Leadership training is a big industry. It is estimated that businesses spent approximately $60 billion on such training in 2011. This raises two questions. 1. Why is so much money spent on leadership training?2. Is the money well spent?
Team power can be defined as the quantity and quality of resources available to a team. Resources include facilities, office space, computers, telecommunication systems, specialized equipment, software systems, budgets, and the level of authority granted to teams. Executive leadership teams often have many resources and wide discretion in decision-making—for example, the authority to spend billions… Read more »
The current thinking about employee engagement is somewhat misguided since leaders tend to get all of the blame for having disengaged employees. Missing from this perspective is the fact that team members also bear some responsibility for where they fall on the disengagement-engagement continuum. All leaders can do is create an environment conducive to team… Read more »
One important component of the Rocket Model© is Buy-In, which concerns the degree to which leaders and members are committed to and engaged in team goals, roles, norms, and success. There is an important difference between member commitment and engagement. A United States Marine corporal may be very committed to The Corps and protecting the… Read more »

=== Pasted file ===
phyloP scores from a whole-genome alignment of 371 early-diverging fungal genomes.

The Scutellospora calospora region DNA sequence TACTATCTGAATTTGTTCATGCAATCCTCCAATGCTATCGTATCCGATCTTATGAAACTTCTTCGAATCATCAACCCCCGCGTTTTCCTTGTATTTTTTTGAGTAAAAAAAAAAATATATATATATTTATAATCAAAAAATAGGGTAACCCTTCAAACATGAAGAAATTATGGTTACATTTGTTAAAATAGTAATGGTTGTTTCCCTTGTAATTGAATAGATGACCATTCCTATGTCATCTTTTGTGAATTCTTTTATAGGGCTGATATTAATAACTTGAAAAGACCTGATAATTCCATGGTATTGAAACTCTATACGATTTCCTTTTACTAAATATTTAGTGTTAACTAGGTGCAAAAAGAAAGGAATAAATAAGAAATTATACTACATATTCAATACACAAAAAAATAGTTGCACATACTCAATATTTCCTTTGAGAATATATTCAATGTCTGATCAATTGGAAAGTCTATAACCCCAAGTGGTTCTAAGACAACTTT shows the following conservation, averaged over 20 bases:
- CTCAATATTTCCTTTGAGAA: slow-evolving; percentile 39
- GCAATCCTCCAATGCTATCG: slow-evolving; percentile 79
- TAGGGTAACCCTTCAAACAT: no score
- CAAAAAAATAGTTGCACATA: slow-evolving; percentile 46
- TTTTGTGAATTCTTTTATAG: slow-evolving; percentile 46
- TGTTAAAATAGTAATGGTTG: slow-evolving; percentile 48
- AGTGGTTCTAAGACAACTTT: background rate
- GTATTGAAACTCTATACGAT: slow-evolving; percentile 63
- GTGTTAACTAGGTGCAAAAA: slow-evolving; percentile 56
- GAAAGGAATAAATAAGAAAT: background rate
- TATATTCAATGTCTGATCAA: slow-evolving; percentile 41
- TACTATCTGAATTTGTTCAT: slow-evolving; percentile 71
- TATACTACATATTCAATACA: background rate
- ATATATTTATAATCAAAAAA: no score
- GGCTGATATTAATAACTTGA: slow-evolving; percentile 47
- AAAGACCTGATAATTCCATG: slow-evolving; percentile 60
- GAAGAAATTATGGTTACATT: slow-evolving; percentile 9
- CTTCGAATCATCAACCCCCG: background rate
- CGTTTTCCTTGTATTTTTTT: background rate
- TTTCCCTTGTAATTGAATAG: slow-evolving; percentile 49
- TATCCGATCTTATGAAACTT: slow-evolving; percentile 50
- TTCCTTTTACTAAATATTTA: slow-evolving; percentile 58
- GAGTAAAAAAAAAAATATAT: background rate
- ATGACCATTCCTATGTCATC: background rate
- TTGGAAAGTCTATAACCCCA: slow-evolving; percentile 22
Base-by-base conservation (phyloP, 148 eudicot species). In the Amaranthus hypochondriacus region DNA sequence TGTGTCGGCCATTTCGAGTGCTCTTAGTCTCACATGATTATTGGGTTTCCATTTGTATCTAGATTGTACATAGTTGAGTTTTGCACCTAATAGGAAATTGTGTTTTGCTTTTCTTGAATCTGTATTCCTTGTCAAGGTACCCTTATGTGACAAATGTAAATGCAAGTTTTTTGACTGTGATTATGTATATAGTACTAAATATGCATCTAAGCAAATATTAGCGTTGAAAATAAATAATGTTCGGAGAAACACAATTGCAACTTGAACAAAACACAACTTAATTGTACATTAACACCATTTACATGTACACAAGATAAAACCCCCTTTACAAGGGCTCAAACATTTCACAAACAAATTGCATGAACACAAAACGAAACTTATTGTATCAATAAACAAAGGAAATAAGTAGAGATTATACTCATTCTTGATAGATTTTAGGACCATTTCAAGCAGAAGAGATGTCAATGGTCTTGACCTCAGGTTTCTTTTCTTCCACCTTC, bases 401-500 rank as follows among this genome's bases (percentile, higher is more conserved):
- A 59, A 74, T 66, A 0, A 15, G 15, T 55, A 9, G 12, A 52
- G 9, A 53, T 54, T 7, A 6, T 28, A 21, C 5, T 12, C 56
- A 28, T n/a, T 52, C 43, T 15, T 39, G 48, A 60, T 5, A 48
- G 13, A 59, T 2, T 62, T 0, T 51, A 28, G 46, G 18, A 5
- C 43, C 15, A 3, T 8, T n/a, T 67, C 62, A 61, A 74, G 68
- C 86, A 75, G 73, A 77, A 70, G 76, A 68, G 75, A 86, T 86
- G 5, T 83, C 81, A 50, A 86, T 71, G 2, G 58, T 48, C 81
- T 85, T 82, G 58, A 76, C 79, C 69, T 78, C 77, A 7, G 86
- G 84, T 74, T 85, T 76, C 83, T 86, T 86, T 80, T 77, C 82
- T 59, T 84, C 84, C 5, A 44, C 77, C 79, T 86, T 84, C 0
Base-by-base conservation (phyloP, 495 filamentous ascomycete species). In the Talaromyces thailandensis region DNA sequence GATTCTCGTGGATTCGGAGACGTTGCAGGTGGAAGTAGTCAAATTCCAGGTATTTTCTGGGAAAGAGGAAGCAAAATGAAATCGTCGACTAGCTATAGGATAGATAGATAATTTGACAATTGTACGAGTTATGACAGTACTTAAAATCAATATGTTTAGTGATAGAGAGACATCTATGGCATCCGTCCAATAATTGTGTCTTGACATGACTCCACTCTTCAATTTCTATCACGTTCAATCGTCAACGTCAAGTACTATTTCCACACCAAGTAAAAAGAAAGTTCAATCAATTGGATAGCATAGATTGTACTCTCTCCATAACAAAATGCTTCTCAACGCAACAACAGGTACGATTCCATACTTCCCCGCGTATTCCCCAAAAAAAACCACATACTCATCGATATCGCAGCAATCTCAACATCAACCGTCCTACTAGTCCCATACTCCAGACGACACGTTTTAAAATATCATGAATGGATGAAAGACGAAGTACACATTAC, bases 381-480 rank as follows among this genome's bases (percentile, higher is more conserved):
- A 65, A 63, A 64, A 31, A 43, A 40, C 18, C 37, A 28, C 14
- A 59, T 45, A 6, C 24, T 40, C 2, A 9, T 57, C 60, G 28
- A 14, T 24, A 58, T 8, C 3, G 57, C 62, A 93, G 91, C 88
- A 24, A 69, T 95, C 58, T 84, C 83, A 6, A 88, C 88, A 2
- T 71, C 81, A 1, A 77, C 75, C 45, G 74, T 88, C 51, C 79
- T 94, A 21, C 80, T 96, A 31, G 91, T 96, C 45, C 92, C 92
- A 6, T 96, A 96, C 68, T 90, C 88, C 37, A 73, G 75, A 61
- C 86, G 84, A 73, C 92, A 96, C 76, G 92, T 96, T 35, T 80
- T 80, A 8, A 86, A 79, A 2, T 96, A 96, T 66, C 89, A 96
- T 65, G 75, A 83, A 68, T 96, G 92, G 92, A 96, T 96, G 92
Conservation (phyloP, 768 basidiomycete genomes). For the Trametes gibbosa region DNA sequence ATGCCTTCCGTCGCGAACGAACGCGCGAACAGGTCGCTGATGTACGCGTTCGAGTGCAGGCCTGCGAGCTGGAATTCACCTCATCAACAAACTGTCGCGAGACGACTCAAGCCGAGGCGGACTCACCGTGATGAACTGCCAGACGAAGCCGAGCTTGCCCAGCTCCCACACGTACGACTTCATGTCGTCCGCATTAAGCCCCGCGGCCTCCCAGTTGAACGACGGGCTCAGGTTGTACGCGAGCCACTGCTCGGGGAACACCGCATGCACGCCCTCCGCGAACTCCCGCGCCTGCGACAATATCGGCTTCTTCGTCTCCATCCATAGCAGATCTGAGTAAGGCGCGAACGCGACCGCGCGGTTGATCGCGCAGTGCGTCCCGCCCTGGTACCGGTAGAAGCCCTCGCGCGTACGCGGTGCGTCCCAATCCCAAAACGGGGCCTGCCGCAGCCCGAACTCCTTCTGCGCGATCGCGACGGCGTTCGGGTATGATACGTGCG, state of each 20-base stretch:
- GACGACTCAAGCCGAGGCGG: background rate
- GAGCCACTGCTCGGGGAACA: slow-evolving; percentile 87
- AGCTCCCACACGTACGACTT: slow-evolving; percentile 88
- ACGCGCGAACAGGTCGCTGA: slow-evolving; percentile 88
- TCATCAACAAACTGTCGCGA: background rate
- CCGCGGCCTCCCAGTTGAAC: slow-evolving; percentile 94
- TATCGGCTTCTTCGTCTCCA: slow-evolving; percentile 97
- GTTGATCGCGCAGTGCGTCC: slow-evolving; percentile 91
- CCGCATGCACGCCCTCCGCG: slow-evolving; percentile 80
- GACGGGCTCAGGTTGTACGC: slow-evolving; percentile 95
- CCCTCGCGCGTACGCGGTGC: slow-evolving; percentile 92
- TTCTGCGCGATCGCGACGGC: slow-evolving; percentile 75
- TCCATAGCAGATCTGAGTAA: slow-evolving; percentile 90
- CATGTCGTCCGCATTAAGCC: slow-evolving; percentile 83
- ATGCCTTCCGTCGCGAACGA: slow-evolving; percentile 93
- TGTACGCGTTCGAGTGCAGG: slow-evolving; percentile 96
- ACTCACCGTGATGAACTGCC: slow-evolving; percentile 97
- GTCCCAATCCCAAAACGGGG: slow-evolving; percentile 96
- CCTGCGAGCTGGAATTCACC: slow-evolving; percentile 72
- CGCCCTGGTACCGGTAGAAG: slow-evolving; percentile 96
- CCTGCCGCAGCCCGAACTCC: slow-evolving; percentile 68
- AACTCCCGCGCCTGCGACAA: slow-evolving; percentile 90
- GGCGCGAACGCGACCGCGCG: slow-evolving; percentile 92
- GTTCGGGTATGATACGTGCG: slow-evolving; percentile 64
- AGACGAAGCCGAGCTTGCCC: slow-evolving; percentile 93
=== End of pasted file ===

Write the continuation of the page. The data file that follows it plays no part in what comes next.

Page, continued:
Teams have many norms, some of which might involve safety, expected work hours, e-mail inquiry response times, or meeting attendance. Research shows that some norms are more important than others; the rules governing a team’s operating rhythm, communication, decision-making, and accountability norms have the biggest impact on team cohesiveness and performance.
Norms are unwritten rules that guide human behavior. Examples include elevator and airport security line etiquette. Most people “know” what to do when entering an elevator full of strangers: enter the elevator, face the door, don’t make eye contact or engage in conversation, and leave quickly when reaching the desired floor. In airport security lines:… Read more »
Yahoo recently announced the hiring of Marissa Mayer – employee number 20 at Google – as its new CEO. Her appointment is noteworthy for a few reasons; she has been appointed CEO in a notoriously male‑dominated industry, she is the youngest CEO of a Fortune 500 company, and as has been widely reported, Ms. Mayer… Read more »